In celebration of Dr. Martin Luther King Jr. Day:
A teach-in in response to the call
made by NEXT YALE for an ethnic
Monday Jan. 18, 2016
Program at a Glance
Introduction, with Jonathan Holloway, Dean of Yale College
1:10 - 1:20 pm in Sudler Hall (WLH 201), 100 Wall Street
1:30 - 3 pm
Seminar rooms in WLH
Discussions of the following keywords will be led by graduate and faculty educators from across the university; short recommended readings can be found by clicking on an individual keyword (if there is more than one reading, each word or hashtag is a link):
· Reparations · # Black Lives Matter ・ Urban Studies ・ Immigration · # Decolonizing Feminism · Ethnography · Cultural Appropriation · Coalitions Beyond Identity Politics · First Generation · “Illegal” · The Gaze · Ethnic Studies (1) · Racialized Space ·
# Inclusion · Latinidad · Whiteness · “Freedom at Midnight” · # Trans Feminism · Model Minority · Organizing and Organizers · White Privilege ・ “Knowledge Production” · # Redlining · Ethnic Studies (2) · # Diversity ·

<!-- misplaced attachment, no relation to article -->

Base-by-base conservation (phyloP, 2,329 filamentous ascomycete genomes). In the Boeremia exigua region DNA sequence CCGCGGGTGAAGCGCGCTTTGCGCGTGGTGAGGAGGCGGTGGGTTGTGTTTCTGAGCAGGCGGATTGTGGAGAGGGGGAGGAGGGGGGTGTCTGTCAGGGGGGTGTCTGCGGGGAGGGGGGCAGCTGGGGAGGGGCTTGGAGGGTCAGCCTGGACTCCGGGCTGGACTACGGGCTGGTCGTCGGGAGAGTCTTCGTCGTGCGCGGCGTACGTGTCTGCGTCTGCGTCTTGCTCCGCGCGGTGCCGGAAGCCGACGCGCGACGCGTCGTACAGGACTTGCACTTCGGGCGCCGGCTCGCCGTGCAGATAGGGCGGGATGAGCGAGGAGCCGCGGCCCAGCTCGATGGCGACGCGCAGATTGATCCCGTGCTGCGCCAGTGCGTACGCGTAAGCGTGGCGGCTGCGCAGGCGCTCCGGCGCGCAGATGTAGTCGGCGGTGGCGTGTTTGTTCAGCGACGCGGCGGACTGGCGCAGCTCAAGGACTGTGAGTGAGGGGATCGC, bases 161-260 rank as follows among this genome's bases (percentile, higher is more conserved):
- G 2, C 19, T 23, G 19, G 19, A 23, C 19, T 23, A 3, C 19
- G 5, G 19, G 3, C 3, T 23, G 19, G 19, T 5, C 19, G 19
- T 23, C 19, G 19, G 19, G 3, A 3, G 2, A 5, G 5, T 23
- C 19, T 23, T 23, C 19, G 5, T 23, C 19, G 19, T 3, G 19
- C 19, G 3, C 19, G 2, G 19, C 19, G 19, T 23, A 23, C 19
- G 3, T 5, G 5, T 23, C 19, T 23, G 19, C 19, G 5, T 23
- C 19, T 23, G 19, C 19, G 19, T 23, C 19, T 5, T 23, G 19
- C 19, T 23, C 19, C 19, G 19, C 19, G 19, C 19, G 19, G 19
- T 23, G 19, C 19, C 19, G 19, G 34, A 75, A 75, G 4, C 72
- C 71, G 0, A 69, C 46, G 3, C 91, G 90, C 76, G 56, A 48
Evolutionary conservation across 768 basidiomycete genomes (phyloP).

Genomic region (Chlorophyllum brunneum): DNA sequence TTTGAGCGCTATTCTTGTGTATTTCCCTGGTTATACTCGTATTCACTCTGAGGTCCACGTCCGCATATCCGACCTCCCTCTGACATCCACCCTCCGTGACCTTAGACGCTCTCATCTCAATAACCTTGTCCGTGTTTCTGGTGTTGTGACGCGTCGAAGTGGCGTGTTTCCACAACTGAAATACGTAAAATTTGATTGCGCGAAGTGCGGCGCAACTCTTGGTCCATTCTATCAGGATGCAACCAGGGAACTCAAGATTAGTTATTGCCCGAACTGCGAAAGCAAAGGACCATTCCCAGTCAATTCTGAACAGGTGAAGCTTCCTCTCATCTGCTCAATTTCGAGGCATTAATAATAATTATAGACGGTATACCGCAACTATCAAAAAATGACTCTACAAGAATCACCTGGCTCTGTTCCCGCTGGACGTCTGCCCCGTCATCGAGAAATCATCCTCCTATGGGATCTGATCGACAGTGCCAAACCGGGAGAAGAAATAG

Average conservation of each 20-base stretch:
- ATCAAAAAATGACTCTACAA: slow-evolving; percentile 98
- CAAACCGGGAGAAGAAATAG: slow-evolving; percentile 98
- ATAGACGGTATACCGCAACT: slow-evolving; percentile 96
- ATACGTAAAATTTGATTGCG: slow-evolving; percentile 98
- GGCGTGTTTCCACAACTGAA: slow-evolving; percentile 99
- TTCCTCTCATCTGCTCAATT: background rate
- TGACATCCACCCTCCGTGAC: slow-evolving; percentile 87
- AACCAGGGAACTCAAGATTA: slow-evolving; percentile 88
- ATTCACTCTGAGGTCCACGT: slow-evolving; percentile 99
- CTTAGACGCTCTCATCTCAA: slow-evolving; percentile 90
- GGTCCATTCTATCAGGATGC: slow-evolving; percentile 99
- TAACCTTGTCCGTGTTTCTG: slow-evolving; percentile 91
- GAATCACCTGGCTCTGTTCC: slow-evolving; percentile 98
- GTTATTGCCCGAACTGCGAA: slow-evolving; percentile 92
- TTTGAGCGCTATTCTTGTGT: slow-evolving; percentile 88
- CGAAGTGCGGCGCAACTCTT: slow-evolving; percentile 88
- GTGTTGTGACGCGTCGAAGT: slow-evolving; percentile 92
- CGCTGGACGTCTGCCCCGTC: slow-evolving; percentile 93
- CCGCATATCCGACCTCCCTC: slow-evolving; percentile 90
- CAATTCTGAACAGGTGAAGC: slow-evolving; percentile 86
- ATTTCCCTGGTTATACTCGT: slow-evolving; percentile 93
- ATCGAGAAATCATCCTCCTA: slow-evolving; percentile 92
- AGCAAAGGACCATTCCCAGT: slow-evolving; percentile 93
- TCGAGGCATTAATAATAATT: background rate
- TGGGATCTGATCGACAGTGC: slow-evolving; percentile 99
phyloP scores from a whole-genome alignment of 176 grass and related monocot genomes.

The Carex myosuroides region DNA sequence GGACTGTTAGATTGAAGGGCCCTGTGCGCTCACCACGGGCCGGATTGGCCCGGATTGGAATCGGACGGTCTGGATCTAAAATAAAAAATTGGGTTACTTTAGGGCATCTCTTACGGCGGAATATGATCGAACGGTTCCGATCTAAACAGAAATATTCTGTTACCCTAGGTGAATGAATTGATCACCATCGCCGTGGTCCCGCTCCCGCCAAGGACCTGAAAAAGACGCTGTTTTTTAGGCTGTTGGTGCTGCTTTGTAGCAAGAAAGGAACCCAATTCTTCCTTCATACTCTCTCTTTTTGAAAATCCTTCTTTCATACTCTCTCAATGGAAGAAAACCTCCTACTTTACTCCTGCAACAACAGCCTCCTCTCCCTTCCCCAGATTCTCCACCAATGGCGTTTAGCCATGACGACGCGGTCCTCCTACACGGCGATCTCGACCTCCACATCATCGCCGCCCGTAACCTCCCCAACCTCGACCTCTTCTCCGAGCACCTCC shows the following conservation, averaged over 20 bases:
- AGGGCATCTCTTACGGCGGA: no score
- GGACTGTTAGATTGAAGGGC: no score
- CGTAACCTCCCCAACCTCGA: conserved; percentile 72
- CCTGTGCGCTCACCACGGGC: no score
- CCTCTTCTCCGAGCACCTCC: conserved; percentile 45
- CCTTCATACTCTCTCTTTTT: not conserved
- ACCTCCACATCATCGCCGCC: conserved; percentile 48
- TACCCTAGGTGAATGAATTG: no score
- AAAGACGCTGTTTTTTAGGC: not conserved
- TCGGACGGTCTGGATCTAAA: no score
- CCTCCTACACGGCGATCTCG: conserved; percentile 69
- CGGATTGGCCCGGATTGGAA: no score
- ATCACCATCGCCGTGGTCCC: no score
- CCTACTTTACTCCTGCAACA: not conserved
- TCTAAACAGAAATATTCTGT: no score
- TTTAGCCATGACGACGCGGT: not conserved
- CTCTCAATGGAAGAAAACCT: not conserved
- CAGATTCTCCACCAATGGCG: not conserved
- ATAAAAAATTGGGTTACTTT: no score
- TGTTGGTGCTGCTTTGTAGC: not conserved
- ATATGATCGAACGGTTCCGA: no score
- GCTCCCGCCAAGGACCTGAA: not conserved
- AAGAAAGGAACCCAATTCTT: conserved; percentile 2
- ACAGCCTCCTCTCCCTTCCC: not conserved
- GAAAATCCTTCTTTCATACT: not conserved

with Hazel Carby, Inderpal Grewal
Matthew Jacobson & Anthony Reed
3:15-4:30 pm in SSS 114
Welcome! What is this? Why are we here?
Topping their list of demands released in November of last year, Yale undergraduates asked for a stronger commitment and institutional support for work being done in Native American Studies, Chicanx & Latinx Studies, Asian American Studies, African and African American Studies by faculty and graduate students on campus. There was an expressed desire in deepening key terms and histories that animate the political imaginations of our student body.
Seizing this opportunity for critical reflection, the purpose of today’s teach-in is to gather our collective energies and knowledge to educate our campus community about important issues raised in the events of this past semester. The event gathers graduate and faculty educators working in the abovementioned fields to engage critical issues raised by the present campus climate.
Envisioned as a moment of collective learning, the themes being addressed are curated by graduate students and faculty and co-taught in seminar-sized classrooms to encourage collective thought and participation. Throughout the afternoon, this will take shape as simultaneous sessions focusing on specific keywords that serve as a launching pad for discussion, bringing thematic coherence to each session.
For many, the concerns recently brought to our attention have yet to be contextualized in the long histories of activism that precede it, the historical residue of problems past, and the contradictions that persist in our present. It is the humble goal of the teach-in to address some of these loose ends, provocations, experiences, and continue the conversation.
Sponsored by the Program in
Ethnicity, Race & Migration ∙ African
American Studies ∙ American Studies ∙
Women’s, Gender & Sexuality Studies